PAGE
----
The world is kinda one big crazy-town right now, but all I have to do is drive into the basin, spot some horses, walk out, plop myself on the ground (dry as it is … watching for cacti and slitheries, of course) … and all that crazy melts away.

Nature and wild horses truly are the best medicine for what ails us (somebody said that once upon a time, I’m sure of it!), and I am so blessed and thankful to have huge dollops of both in my life.

A better red

20 07 2020

Kwana rocks the sunset on another dry Spring Creek Basin evening.

Good news on the moisture front, though: We might get a couple of good-rain-chance days starting Wednesday. Please dance for us! We’re watching! 🙂

The look of Ravens

19 07 2020





Raven makes me work for every glamour shot she gives me. … And she’s worth it! 🙂

The gold above

18 07 2020

At the very end of the day, as night is settling the covers over that ol’ sun for another twist ’round the planetary bend, sometimes we have clouds from the passing of rain far away, beyond our desperate shores.

And sometimes, under the full cover of darkness, Ma Nature decides that her parched and patient (OK, not very) Disappointment Valley country needs a bit of a slurp.

And *all the time* – ALL. THE. TIME. – when we received that “liquid gold” (thanks, Mom!), we are grateful. Later the night above (which was Thursday night), we got 0.08 inch of moisture, and we are grateful. … So very grateful.

We need more, of course. We’ve just been “upgraded” to the “extreme” level of drought. I don’t begin to know why the far western sliver of western Colorado still is only “severe” (maybe those recent curtains of rain I’ve seen to the west between us and the mountains have helped that country lately), but we’re now just inside the angry red.

The other night’s brief, gentle sprinkle was wonderful … much more is needed.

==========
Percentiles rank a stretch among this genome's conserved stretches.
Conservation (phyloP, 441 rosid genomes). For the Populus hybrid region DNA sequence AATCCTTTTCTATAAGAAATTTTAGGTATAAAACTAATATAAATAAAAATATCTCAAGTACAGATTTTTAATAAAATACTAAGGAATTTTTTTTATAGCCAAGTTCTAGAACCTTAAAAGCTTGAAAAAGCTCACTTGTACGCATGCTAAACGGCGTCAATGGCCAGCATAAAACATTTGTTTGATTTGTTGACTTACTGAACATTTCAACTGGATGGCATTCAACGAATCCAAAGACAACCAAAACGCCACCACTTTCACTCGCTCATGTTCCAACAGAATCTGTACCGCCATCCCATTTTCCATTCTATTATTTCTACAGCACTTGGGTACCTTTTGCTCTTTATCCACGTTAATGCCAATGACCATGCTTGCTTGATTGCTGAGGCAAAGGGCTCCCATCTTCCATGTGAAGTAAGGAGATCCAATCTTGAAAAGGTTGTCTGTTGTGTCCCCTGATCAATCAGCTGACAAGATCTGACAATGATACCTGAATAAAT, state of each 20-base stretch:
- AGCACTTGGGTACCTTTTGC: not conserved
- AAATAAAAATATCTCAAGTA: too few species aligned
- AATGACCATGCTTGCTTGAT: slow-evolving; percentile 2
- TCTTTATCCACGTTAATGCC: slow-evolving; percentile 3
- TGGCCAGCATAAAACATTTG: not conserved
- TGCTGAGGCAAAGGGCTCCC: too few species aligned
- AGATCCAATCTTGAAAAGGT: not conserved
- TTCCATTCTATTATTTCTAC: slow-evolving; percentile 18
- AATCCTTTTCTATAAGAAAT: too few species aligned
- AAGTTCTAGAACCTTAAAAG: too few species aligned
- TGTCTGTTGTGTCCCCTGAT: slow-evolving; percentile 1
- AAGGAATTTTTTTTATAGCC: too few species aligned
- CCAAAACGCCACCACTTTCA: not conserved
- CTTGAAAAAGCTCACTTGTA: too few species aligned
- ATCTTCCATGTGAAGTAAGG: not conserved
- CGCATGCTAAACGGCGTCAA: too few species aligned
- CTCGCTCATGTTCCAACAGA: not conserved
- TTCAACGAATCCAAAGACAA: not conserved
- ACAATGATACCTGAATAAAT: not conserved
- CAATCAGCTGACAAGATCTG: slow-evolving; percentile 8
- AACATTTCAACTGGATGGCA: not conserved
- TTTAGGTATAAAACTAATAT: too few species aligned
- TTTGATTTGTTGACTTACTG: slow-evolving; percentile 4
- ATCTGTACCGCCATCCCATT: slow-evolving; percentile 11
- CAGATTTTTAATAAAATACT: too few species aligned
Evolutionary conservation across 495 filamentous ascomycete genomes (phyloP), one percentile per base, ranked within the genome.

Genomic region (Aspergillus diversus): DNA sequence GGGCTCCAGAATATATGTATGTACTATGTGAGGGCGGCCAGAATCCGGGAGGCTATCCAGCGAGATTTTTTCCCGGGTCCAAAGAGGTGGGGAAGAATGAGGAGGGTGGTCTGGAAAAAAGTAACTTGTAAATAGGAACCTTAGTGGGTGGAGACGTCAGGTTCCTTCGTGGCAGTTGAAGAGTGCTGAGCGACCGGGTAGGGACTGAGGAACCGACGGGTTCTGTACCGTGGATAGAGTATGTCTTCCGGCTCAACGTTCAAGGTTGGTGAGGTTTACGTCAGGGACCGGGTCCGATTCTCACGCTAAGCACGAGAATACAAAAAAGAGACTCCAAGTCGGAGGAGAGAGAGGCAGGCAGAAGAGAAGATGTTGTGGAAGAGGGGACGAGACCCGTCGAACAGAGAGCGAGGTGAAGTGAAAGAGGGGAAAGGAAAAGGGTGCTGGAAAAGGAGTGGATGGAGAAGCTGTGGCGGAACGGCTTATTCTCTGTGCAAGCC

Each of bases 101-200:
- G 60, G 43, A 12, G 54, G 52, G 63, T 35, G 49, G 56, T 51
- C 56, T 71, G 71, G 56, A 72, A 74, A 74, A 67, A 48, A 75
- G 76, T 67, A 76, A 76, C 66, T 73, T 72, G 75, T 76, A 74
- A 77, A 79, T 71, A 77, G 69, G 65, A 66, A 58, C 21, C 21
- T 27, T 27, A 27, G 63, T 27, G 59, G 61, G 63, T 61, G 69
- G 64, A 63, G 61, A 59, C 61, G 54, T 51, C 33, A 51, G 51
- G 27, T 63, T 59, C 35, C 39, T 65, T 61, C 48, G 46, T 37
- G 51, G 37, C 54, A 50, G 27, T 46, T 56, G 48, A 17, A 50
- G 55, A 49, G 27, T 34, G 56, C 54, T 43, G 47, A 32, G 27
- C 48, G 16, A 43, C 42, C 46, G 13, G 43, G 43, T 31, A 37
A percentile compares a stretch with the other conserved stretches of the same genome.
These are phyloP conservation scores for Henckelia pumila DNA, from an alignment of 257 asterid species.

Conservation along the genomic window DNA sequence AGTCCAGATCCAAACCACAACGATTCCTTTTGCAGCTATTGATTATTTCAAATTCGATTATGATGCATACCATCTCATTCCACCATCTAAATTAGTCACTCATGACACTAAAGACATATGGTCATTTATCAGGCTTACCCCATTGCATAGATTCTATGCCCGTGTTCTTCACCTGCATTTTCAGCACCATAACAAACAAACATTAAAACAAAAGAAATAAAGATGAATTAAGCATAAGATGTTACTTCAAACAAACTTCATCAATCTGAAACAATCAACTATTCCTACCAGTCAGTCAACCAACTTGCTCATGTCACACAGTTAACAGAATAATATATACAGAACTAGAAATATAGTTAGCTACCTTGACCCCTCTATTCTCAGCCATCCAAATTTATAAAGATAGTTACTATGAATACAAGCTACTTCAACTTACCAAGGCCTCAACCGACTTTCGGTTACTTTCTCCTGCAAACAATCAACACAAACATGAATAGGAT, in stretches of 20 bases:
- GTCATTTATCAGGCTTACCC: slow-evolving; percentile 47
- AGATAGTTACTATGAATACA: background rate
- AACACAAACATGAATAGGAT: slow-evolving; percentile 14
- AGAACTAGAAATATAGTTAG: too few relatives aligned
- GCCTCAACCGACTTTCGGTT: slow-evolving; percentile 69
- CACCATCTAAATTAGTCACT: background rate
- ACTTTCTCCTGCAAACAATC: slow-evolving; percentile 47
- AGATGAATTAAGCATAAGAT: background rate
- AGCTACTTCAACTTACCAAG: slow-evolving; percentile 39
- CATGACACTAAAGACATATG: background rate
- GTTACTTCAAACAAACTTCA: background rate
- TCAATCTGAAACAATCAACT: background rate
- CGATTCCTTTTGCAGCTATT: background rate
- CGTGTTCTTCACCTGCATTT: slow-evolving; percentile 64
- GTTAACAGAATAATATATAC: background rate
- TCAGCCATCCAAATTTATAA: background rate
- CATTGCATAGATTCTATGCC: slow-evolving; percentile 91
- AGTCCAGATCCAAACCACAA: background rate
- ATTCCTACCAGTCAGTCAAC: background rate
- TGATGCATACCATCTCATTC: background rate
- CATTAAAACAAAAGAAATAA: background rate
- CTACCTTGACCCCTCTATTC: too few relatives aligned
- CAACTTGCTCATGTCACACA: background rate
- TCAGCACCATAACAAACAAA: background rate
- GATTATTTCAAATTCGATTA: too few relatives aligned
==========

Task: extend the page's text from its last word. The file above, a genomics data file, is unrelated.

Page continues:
See ya

17 07 2020

Reya often is happy to help me out by posing attentively with spectacular Spring Creek Basin icons McKenna Peak (near) and Temple Butte (farther) in the background. Well, “happy” may not be quiiiiiiiite the right word, but her (brief) attentiveness means she IS rather cooperative. 🙂

What you fabulous readers don’t see is the-pic-taken-a-few-seconds-later …

… when she decides that she’d rather find something to eat than listen to me blather on about how beautiful she is, blah, blah, blah …

… even half covered in recent mud and giving me the butt view. 🙂

These pix were taken 15 seconds apart, at 6:19:32, at 6:19:39 and at 6:19:47.

See ya!

The big

16 07 2020

Big man (err, stallion) Skywalker always brightens our days.

Be still, my wildest heart

15 07 2020


Hello, darling!

14 07 2020

Juniper is most lovely against a stormy sky. While we didn’t get any rain in Spring Creek Basin, we could see curtains of rain around us, which had to be nice for those folks and critters getting it. Maybe soon we’ll get our due (which is kind of a lot, truly).

(And somebody must have been getting storms because the power went out before I could schedule this last night to post this morning!)

Comin’ on strong

13 07 2020

Hayden is proud of himself after running off an intruder who thought he’d cut in line to get to water. He wasn’t really too close, but Hayden thought he’d be the enforcer of the water-hole etiquette anyway.